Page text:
CONCORD – House Majority Leader D.J. Bettencourt (R-Salem) and Salem Selectman Stephen Campbell today blasted the decision by Governor Lynch to nominate a supporter of “any and all sources of revenue,” including tolls, as the next Commission of the Department of Transportation. At last Thursday’s hearing for his nomination, Chris Clement indicated that he would wait for additional revenue – higher taxes, fees or tolls – to complete the expansion of Route I-93.
House Majority Leader D.J. Bettencourt
“It’s clear that Governor Lynch is committed to increasing the cost to New Hampshire’s citizens to drive in their own state with his choice for DOT Commissioner. Mr. Clement has indicated his willingness to "hold hostage" the I-93 expansion project until he can dig more deeply into the pockets of our taxpayers, and that’s an outrage. The governor has always said he opposed a gas tax increase, so that’s clearly off the table. The Republican legislature just repealed the massive car registration fee from the Democrats this year, so they have to know that’s a non-starter. That leaves toll hikes as way to get more funding. Mr. Clement needs to receive the same lesson that his predecessor, George Campbell learned when he planned to put a toll on I-93 in Salem – that the communities of Southern New Hampshire will not tolerate a new tollbooth, and that Governor Lynch needs to be clear exactly what his nominee means when he claims to support ‘any and all sources of revenue’ need to be raised.”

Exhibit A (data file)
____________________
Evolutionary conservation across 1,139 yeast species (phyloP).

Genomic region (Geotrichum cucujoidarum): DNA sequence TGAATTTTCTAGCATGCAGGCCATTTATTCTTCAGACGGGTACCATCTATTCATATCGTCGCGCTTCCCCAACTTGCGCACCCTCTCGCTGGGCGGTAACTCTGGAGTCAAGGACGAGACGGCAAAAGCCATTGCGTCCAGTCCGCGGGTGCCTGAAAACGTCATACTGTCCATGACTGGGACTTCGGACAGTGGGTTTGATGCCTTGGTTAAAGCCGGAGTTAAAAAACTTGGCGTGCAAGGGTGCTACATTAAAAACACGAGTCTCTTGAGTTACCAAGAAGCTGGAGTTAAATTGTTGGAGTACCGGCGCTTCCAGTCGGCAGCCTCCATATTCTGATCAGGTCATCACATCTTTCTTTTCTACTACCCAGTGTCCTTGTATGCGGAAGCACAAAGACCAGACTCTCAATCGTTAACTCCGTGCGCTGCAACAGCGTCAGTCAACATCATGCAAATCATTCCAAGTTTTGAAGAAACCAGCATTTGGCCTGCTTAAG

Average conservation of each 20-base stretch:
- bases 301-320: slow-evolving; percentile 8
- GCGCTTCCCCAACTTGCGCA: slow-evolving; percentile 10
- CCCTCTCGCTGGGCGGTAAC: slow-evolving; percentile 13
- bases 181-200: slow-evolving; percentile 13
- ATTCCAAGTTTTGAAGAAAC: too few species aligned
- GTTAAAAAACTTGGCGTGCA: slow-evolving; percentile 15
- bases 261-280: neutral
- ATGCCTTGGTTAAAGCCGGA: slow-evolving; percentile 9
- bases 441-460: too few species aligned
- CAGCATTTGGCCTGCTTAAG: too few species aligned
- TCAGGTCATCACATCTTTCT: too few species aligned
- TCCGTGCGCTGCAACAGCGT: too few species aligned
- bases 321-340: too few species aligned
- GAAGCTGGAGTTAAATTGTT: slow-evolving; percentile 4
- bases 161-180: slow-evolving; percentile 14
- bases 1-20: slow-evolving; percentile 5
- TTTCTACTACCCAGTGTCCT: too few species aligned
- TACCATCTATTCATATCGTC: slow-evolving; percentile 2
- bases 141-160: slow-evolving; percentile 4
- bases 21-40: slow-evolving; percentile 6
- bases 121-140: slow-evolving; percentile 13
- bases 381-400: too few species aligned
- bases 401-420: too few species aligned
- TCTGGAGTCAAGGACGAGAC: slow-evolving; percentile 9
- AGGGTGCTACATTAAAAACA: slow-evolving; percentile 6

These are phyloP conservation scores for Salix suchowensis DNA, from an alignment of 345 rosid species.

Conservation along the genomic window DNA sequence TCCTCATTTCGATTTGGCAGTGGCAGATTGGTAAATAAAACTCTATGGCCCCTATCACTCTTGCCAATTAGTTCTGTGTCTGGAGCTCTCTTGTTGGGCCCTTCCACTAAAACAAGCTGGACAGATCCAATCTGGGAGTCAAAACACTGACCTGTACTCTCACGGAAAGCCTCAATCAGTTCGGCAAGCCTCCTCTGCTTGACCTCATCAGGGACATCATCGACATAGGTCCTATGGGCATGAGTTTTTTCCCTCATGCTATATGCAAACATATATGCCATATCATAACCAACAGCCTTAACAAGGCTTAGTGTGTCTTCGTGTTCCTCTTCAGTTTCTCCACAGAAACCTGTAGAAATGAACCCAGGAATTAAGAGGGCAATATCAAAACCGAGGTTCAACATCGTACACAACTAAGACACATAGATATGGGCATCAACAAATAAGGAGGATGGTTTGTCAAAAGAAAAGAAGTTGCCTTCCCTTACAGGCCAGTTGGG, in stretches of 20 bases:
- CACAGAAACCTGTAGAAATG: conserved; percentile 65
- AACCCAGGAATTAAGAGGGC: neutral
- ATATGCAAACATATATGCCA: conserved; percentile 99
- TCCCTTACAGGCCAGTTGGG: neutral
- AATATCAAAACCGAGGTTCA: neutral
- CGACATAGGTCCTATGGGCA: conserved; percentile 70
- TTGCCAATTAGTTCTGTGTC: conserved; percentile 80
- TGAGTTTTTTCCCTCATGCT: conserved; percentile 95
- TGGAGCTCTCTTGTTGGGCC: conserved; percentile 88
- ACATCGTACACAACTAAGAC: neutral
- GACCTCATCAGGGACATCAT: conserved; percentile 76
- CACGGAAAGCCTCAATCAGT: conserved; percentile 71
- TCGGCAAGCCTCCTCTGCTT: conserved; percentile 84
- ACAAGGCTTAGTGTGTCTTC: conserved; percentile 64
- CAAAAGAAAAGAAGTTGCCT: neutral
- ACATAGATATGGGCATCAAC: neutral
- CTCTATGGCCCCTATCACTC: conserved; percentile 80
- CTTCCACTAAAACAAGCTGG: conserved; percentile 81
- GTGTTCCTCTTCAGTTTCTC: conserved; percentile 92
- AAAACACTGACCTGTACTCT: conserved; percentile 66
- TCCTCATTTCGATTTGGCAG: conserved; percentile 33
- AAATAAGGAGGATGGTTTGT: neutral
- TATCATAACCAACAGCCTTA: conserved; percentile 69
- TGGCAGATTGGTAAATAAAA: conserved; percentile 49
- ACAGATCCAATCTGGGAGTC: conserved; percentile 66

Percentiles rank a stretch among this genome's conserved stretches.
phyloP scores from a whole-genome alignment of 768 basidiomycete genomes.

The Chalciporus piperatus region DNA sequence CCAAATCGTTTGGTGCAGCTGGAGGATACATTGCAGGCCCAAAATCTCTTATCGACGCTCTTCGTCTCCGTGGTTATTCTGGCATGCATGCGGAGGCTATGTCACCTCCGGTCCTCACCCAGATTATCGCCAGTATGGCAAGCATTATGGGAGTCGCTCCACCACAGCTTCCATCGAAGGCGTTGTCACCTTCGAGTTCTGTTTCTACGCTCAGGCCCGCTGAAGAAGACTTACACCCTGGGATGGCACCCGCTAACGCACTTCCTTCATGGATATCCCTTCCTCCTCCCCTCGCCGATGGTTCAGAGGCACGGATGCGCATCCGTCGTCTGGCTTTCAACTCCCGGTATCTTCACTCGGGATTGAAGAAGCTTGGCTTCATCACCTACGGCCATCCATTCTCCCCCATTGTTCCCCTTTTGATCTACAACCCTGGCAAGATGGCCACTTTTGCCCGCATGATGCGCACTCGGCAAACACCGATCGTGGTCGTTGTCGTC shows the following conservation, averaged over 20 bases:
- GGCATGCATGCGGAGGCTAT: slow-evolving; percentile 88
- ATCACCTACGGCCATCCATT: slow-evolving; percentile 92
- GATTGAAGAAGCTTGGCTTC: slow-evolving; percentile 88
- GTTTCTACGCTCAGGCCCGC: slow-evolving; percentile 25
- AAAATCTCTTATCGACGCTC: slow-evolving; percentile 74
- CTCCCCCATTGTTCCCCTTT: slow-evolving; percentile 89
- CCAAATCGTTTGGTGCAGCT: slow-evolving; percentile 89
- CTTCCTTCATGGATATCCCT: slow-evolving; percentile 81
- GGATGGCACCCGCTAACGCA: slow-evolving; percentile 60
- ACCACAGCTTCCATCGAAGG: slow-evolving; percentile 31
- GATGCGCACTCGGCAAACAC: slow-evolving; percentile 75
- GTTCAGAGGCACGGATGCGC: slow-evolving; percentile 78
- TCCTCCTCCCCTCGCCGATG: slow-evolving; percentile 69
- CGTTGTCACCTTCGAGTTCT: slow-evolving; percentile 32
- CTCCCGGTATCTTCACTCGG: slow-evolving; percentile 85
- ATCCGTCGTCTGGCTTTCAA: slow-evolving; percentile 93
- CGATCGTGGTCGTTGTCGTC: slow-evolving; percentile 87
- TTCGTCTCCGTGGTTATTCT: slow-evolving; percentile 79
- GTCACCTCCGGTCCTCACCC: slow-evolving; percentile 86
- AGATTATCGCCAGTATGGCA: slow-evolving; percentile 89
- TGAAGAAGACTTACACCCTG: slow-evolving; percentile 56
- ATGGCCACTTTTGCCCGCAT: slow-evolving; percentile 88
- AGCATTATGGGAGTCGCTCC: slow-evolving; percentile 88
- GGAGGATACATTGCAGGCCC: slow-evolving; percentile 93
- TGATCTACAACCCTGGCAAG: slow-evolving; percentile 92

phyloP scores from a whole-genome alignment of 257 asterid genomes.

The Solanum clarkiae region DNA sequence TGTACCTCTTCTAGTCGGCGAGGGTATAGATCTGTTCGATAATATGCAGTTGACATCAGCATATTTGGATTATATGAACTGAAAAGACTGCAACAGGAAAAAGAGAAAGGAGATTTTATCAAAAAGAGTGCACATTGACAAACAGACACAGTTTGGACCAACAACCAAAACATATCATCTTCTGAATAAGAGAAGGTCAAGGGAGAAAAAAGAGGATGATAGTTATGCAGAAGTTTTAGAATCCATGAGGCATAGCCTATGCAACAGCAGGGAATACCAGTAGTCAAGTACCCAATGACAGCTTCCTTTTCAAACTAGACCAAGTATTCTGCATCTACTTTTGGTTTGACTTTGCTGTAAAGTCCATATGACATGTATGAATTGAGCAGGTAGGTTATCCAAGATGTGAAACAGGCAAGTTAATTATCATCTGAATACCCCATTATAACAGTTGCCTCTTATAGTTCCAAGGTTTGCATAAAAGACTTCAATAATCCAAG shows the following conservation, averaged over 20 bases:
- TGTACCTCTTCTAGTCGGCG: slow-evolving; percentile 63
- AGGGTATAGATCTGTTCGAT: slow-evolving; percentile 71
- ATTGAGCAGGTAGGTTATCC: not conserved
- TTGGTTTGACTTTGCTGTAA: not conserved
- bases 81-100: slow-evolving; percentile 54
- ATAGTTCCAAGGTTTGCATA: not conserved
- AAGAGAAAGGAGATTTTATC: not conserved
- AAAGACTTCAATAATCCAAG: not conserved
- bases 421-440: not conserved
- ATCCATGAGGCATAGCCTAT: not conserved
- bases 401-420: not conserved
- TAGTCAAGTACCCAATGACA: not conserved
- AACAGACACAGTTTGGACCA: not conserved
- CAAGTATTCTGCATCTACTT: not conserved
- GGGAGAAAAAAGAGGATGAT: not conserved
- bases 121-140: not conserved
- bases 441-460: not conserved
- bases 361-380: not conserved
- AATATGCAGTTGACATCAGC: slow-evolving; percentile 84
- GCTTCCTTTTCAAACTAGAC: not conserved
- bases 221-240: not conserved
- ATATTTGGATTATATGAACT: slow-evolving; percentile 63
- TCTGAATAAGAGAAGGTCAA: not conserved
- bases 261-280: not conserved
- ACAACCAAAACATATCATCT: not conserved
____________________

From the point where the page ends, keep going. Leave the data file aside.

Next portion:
Salem Selectman Stephen Campbell
“The idea that the I-93 project would be stopped as a way to leverage more money from taxpayers should offend everyone who uses the highway. This is clearly the most important infrastructure project in New Hampshire and it is critical to both the residents and businesses of Salem. There is no way we will stand for a tollbooth in our community, and the notion that the two should be linked is irresponsible. Governor Lynch should reconsider this nominee and come back with someone who is more committed to meet the transportation needs of the state and not growing a bureaucracy with more taxpayer dollars.”